by Marsha Rakestraw
In a society in which many people mistake stories from “The Onion” as true and our legislators aren’t afraid to spin wild tales as facts, being able to verify information as accurate and credible is crucial. Offering accurate information is also a core element of being an effective humane educator. But with an overwhelming amount of data permeating our overtasked daily lives, tracking down misinformation and verifying what’s accurate is a constant challenge.
In this TED talk, journalist Markham Nolan discusses some of the hoops journalists now must jump through to verify whether information (including via photos or videos) is fact or fiction.
Fortunately more people are realizing the challenge of teasing out the truth and are creating websites, platforms, and apps to help assess validity and fact check.
When you’re trying to fact-check stories in the news or other sites, here are six resources that can help.
Emergent is a “real-time rumor tracker.” It’s part of a research project with the Tow Center for Digital Journalism at Columbia University that “focuses on how unverified information and rumor are reported in the media.”
2. Fact Check
Fact Check is a “nonpartisan, nonprofit ‘consumer advocate’ for voters that aims to reduce the level of deception and confusion in U.S. politics.” They monitor the accuracy of statements by “major U.S. political players” in ads, speeches, interviews, and more. Their SciCheck section also looks at scientific claims “made by partisans to influence public policy.”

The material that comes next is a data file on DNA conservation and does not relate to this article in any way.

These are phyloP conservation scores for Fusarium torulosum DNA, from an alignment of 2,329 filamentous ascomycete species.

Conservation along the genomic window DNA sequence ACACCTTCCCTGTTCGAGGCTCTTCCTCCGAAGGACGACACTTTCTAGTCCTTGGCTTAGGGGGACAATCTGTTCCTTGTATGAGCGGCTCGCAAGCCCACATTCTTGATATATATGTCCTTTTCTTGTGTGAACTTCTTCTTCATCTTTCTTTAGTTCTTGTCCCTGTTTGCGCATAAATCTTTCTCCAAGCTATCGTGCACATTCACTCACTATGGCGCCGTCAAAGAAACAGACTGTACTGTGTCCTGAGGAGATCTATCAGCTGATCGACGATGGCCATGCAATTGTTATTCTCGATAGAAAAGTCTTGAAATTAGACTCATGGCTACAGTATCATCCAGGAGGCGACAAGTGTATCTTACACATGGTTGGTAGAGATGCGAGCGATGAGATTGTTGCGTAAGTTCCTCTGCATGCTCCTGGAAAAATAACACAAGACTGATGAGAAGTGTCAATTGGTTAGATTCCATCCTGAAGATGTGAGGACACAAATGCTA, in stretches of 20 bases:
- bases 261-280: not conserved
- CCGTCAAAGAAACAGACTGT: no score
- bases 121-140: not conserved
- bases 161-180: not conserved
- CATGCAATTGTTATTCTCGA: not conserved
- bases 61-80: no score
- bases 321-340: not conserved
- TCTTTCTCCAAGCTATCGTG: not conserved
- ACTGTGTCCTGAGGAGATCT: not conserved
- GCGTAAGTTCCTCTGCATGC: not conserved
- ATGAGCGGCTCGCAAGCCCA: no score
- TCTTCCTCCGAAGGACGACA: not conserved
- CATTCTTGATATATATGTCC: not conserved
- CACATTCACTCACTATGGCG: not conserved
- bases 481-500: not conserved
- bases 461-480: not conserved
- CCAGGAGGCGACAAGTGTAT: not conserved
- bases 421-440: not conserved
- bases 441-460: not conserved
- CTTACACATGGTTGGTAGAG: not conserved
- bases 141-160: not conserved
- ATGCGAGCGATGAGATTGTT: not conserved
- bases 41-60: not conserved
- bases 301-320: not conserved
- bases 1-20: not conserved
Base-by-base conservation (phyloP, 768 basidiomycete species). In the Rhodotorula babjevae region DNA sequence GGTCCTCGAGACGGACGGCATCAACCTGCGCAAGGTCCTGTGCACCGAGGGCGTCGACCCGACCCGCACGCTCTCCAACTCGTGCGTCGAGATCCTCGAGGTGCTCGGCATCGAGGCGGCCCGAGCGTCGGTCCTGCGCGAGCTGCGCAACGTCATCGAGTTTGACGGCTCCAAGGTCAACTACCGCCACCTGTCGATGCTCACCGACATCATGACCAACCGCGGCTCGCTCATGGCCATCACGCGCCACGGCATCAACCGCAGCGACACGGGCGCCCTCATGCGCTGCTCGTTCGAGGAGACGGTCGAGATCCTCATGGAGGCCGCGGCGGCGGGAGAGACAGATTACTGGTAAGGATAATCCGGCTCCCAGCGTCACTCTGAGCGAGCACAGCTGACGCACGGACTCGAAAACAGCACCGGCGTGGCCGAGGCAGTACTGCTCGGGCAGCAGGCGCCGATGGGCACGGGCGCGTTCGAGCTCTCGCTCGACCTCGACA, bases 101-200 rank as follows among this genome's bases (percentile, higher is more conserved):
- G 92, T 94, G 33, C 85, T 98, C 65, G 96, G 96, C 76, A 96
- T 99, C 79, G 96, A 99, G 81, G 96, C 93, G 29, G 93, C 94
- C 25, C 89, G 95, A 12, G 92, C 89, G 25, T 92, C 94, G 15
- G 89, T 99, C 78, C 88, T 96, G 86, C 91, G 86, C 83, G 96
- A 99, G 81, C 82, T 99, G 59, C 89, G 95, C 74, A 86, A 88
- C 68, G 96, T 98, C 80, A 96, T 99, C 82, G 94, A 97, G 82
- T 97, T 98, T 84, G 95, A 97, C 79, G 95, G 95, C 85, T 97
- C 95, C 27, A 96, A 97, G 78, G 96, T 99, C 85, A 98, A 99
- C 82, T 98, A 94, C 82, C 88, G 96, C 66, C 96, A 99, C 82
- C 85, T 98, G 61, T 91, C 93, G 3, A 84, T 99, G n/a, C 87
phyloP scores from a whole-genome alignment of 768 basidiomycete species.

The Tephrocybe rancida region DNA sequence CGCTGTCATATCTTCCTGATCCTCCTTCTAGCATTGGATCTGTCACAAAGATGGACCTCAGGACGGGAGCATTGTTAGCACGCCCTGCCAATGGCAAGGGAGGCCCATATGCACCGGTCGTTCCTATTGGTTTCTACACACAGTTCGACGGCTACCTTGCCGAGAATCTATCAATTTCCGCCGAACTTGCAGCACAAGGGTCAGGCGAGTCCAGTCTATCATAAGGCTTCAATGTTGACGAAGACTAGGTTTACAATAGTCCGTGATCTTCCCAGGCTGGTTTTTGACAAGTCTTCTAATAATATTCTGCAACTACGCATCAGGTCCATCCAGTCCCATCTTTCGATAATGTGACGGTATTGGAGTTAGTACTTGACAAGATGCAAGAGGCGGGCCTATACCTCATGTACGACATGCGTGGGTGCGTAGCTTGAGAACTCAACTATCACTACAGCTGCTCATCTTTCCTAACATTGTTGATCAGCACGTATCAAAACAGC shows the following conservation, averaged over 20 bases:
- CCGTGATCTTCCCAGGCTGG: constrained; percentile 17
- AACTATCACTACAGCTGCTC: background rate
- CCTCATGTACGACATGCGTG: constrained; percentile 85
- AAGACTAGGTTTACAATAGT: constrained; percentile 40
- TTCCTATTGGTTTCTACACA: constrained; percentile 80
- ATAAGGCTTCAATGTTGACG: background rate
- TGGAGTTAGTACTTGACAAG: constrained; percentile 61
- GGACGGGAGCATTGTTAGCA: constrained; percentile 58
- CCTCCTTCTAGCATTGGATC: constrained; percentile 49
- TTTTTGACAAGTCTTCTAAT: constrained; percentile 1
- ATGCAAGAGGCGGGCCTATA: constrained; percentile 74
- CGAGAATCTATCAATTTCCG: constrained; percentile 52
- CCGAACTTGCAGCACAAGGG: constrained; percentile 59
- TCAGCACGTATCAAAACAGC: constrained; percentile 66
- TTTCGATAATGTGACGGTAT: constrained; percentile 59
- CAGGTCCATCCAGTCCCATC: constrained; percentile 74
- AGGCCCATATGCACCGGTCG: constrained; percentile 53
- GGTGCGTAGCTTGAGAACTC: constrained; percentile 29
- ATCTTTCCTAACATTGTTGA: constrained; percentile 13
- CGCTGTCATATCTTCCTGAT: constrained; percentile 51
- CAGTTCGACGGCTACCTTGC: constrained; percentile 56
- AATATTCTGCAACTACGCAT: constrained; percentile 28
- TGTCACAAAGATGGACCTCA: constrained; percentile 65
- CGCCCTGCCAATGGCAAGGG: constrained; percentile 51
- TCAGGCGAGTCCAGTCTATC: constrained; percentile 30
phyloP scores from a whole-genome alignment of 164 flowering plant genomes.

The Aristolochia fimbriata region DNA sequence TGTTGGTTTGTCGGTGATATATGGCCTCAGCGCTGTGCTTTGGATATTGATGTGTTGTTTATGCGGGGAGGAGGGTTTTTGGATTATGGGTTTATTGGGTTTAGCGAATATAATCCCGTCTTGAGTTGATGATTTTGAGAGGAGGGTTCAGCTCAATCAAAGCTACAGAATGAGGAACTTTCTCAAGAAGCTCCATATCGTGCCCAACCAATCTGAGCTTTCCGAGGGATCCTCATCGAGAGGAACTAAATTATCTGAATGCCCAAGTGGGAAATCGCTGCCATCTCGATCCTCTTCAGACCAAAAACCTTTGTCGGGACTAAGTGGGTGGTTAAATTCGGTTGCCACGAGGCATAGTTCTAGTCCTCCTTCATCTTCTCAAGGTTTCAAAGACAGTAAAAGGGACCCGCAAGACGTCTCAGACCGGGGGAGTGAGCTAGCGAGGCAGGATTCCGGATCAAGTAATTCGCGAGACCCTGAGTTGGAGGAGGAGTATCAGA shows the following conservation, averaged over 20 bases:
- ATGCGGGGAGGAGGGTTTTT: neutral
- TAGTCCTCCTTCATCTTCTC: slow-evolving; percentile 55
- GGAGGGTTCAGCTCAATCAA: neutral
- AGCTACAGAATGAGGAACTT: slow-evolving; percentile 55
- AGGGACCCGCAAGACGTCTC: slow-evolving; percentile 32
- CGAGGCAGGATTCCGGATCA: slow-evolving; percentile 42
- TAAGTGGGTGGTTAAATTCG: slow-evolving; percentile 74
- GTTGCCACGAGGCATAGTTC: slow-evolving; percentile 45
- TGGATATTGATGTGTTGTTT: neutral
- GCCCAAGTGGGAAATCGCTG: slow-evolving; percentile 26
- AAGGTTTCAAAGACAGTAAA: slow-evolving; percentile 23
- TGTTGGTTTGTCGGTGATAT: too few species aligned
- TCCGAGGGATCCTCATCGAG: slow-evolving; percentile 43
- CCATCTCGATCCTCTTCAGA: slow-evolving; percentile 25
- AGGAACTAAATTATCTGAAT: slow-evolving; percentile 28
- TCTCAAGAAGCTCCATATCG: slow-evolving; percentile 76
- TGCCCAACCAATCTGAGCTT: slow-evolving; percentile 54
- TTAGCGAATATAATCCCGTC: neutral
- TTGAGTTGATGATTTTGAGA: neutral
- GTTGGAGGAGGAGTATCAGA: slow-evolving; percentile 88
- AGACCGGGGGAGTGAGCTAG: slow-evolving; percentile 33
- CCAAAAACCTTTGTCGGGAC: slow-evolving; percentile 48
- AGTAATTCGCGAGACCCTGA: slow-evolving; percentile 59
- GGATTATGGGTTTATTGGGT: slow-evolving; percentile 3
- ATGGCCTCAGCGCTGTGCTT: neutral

Politifact is an “independent fact-checking journalism website aimed at bringing you the truth in politics. … Every fact-check includes analysis of the claim, an explanation of our reasoning and a list of links to all our sources.”
4. Quote Investigator
Quote Investigator works to verify the validity of quotes and their attributions.
5. Retraction Watch
This blog tracks retractions of articles and studies in scientific publications.
Snopes allows users to check the veracity of certain myths, legends, emails, and other stories.
For more “crap detection” resources, check out Howard Rheingold’s open-source compilation of resources, categorized by several topics.